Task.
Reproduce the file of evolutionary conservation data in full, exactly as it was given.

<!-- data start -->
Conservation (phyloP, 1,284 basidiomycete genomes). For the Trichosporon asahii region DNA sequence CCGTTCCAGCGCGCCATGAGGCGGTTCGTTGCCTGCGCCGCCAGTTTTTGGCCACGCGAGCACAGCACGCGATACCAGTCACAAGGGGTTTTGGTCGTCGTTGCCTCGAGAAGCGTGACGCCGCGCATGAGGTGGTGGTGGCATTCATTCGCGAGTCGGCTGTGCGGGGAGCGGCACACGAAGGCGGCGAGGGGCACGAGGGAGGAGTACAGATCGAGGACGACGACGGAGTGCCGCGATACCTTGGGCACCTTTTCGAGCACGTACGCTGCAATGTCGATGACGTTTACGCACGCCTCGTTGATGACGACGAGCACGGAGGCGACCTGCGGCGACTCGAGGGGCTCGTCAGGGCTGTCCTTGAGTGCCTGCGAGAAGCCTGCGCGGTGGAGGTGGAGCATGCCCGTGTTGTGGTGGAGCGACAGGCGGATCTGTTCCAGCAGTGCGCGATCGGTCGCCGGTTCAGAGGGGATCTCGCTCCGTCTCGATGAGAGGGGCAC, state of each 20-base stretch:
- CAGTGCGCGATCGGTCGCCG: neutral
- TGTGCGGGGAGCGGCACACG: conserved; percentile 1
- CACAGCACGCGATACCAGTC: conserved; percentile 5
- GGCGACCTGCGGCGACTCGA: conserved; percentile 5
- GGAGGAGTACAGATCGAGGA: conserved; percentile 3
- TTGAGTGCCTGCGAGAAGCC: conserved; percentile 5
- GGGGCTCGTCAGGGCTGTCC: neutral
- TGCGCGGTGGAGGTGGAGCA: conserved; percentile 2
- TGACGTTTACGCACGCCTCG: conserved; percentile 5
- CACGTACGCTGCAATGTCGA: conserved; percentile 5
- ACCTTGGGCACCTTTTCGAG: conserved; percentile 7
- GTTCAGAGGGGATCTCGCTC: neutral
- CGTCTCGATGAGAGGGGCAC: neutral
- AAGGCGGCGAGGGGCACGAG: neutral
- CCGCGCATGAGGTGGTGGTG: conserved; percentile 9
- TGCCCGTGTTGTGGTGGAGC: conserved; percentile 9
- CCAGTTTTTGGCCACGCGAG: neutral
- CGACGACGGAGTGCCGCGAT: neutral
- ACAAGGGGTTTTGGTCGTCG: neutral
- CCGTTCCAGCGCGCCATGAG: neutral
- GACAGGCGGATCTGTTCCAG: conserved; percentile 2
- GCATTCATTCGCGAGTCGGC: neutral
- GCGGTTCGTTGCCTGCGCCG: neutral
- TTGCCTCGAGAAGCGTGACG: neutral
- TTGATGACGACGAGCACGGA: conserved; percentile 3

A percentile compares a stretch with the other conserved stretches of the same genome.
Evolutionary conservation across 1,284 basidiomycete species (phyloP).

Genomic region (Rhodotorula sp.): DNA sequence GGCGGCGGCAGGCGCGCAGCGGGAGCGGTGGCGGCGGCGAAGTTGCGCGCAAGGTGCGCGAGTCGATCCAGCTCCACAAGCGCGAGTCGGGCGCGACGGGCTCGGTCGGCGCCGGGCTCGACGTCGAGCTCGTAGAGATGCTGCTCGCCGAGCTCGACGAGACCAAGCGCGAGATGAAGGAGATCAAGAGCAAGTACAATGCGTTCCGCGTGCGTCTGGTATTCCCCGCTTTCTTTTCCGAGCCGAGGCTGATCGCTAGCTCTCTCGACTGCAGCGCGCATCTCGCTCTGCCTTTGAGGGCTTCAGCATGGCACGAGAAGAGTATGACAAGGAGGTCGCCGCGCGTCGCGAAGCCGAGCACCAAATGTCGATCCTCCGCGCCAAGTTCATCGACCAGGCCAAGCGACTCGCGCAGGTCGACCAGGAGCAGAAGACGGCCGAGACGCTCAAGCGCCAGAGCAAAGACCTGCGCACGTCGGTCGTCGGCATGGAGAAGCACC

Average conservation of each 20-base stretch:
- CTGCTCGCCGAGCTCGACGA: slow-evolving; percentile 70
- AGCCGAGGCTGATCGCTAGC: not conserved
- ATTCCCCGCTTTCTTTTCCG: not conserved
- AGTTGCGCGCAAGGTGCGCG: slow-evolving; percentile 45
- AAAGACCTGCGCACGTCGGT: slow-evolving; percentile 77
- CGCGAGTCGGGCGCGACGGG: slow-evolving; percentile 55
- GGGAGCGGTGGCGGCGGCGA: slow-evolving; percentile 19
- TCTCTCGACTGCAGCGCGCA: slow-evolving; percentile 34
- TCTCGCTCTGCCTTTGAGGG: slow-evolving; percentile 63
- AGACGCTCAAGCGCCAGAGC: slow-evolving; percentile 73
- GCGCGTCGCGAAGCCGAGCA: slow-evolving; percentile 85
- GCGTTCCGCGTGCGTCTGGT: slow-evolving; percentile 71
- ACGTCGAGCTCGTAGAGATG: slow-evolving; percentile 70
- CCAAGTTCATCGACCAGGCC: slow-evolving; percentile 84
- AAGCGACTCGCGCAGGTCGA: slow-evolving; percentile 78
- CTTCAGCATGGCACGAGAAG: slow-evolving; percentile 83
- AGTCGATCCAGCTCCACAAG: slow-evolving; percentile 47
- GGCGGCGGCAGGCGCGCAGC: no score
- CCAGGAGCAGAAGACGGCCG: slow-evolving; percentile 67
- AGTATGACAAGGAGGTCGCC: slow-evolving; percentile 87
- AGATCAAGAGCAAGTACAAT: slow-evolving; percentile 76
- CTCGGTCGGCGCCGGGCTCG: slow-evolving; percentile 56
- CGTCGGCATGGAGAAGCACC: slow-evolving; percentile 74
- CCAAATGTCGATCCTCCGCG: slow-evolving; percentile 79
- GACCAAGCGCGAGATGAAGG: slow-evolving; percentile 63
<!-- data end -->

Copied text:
Conservation (phyloP, 1,284 basidiomycete genomes). For the Trichosporon asahii region DNA sequence CCGTTCCAGCGCGCCATGAGGCGGTTCGTTGCCTGCGCCGCCAGTTTTTGGCCACGCGAGCACAGCACGCGATACCAGTCACAAGGGGTTTTGGTCGTCGTTGCCTCGAGAAGCGTGACGCCGCGCATGAGGTGGTGGTGGCATTCATTCGCGAGTCGGCTGTGCGGGGAGCGGCACACGAAGGCGGCGAGGGGCACGAGGGAGGAGTACAGATCGAGGACGACGACGGAGTGCCGCGATACCTTGGGCACCTTTTCGAGCACGTACGCTGCAATGTCGATGACGTTTACGCACGCCTCGTTGATGACGACGAGCACGGAGGCGACCTGCGGCGACTCGAGGGGCTCGTCAGGGCTGTCCTTGAGTGCCTGCGAGAAGCCTGCGCGGTGGAGGTGGAGCATGCCCGTGTTGTGGTGGAGCGACAGGCGGATCTGTTCCAGCAGTGCGCGATCGGTCGCCGGTTCAGAGGGGATCTCGCTCCGTCTCGATGAGAGGGGCAC, state of each 20-base stretch:
- CAGTGCGCGATCGGTCGCCG: neutral
- TGTGCGGGGAGCGGCACACG: conserved; percentile 1
- CACAGCACGCGATACCAGTC: conserved; percentile 5
- GGCGACCTGCGGCGACTCGA: conserved; percentile 5
- GGAGGAGTACAGATCGAGGA: conserved; percentile 3
- TTGAGTGCCTGCGAGAAGCC: conserved; percentile 5
- GGGGCTCGTCAGGGCTGTCC: neutral
- TGCGCGGTGGAGGTGGAGCA: conserved; percentile 2
- TGACGTTTACGCACGCCTCG: conserved; percentile 5
- CACGTACGCTGCAATGTCGA: conserved; percentile 5
- ACCTTGGGCACCTTTTCGAG: conserved; percentile 7
- GTTCAGAGGGGATCTCGCTC: neutral
- CGTCTCGATGAGAGGGGCAC: neutral
- AAGGCGGCGAGGGGCACGAG: neutral
- CCGCGCATGAGGTGGTGGTG: conserved; percentile 9
- TGCCCGTGTTGTGGTGGAGC: conserved; percentile 9
- CCAGTTTTTGGCCACGCGAG: neutral
- CGACGACGGAGTGCCGCGAT: neutral
- ACAAGGGGTTTTGGTCGTCG: neutral
- CCGTTCCAGCGCGCCATGAG: neutral
- GACAGGCGGATCTGTTCCAG: conserved; percentile 2
- GCATTCATTCGCGAGTCGGC: neutral
- GCGGTTCGTTGCCTGCGCCG: neutral
- TTGCCTCGAGAAGCGTGACG: neutral
- TTGATGACGACGAGCACGGA: conserved; percentile 3

A percentile compares a stretch with the other conserved stretches of the same genome.
Evolutionary conservation across 1,284 basidiomycete species (phyloP).

Genomic region (Rhodotorula sp.): DNA sequence GGCGGCGGCAGGCGCGCAGCGGGAGCGGTGGCGGCGGCGAAGTTGCGCGCAAGGTGCGCGAGTCGATCCAGCTCCACAAGCGCGAGTCGGGCGCGACGGGCTCGGTCGGCGCCGGGCTCGACGTCGAGCTCGTAGAGATGCTGCTCGCCGAGCTCGACGAGACCAAGCGCGAGATGAAGGAGATCAAGAGCAAGTACAATGCGTTCCGCGTGCGTCTGGTATTCCCCGCTTTCTTTTCCGAGCCGAGGCTGATCGCTAGCTCTCTCGACTGCAGCGCGCATCTCGCTCTGCCTTTGAGGGCTTCAGCATGGCACGAGAAGAGTATGACAAGGAGGTCGCCGCGCGTCGCGAAGCCGAGCACCAAATGTCGATCCTCCGCGCCAAGTTCATCGACCAGGCCAAGCGACTCGCGCAGGTCGACCAGGAGCAGAAGACGGCCGAGACGCTCAAGCGCCAGAGCAAAGACCTGCGCACGTCGGTCGTCGGCATGGAGAAGCACC

Average conservation of each 20-base stretch:
- CTGCTCGCCGAGCTCGACGA: slow-evolving; percentile 70
- AGCCGAGGCTGATCGCTAGC: not conserved
- ATTCCCCGCTTTCTTTTCCG: not conserved
- AGTTGCGCGCAAGGTGCGCG: slow-evolving; percentile 45
- AAAGACCTGCGCACGTCGGT: slow-evolving; percentile 77
- CGCGAGTCGGGCGCGACGGG: slow-evolving; percentile 55
- GGGAGCGGTGGCGGCGGCGA: slow-evolving; percentile 19
- TCTCTCGACTGCAGCGCGCA: slow-evolving; percentile 34
- TCTCGCTCTGCCTTTGAGGG: slow-evolving; percentile 63
- AGACGCTCAAGCGCCAGAGC: slow-evolving; percentile 73
- GCGCGTCGCGAAGCCGAGCA: slow-evolving; percentile 85
- GCGTTCCGCGTGCGTCTGGT: slow-evolving; percentile 71
- ACGTCGAGCTCGTAGAGATG: slow-evolving; percentile 70
- CCAAGTTCATCGACCAGGCC: slow-evolving; percentile 84
- AAGCGACTCGCGCAGGTCGA: slow-evolving; percentile 78
- CTTCAGCATGGCACGAGAAG: slow-evolving; percentile 83
- AGTCGATCCAGCTCCACAAG: slow-evolving; percentile 47
- GGCGGCGGCAGGCGCGCAGC: no score
- CCAGGAGCAGAAGACGGCCG: slow-evolving; percentile 67
- AGTATGACAAGGAGGTCGCC: slow-evolving; percentile 87
- AGATCAAGAGCAAGTACAAT: slow-evolving; percentile 76
- CTCGGTCGGCGCCGGGCTCG: slow-evolving; percentile 56
- CGTCGGCATGGAGAAGCACC: slow-evolving; percentile 74
- CCAAATGTCGATCCTCCGCG: slow-evolving; percentile 79
- GACCAAGCGCGAGATGAAGG: slow-evolving; percentile 63